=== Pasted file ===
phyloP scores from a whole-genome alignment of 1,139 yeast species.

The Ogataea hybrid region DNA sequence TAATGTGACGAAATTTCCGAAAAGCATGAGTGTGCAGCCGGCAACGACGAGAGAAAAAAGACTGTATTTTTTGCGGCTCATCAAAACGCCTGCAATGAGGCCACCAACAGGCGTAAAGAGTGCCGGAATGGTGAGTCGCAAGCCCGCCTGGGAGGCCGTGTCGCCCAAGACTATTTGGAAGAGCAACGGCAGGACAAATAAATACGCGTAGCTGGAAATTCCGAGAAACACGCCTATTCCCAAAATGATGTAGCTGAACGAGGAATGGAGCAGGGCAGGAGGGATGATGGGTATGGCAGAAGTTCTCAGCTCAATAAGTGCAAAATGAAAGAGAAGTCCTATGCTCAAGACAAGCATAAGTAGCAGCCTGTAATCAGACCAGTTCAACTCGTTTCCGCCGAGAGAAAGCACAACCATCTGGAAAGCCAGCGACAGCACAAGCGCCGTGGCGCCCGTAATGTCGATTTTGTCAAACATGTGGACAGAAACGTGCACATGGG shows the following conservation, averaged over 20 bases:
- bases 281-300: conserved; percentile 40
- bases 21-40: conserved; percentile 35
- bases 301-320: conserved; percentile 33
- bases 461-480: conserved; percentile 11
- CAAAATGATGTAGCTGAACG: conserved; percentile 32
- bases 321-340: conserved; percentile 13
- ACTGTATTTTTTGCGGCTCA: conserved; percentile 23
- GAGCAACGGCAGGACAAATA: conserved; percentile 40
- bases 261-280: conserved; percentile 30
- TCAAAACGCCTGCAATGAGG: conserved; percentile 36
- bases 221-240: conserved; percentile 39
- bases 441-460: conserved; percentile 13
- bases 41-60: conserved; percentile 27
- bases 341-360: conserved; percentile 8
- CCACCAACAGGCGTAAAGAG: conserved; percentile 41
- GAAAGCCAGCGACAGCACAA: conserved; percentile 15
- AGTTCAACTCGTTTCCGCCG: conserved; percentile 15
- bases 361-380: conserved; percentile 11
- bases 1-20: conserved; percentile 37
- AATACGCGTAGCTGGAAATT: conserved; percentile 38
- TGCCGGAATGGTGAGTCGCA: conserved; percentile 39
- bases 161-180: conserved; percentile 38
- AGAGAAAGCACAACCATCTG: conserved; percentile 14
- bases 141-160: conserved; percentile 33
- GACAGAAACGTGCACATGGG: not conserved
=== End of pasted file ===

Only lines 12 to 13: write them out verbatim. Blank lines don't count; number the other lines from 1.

- TCAAAACGCCTGCAATGAGG: conserved; percentile 36
- bases 221-240: conserved; percentile 39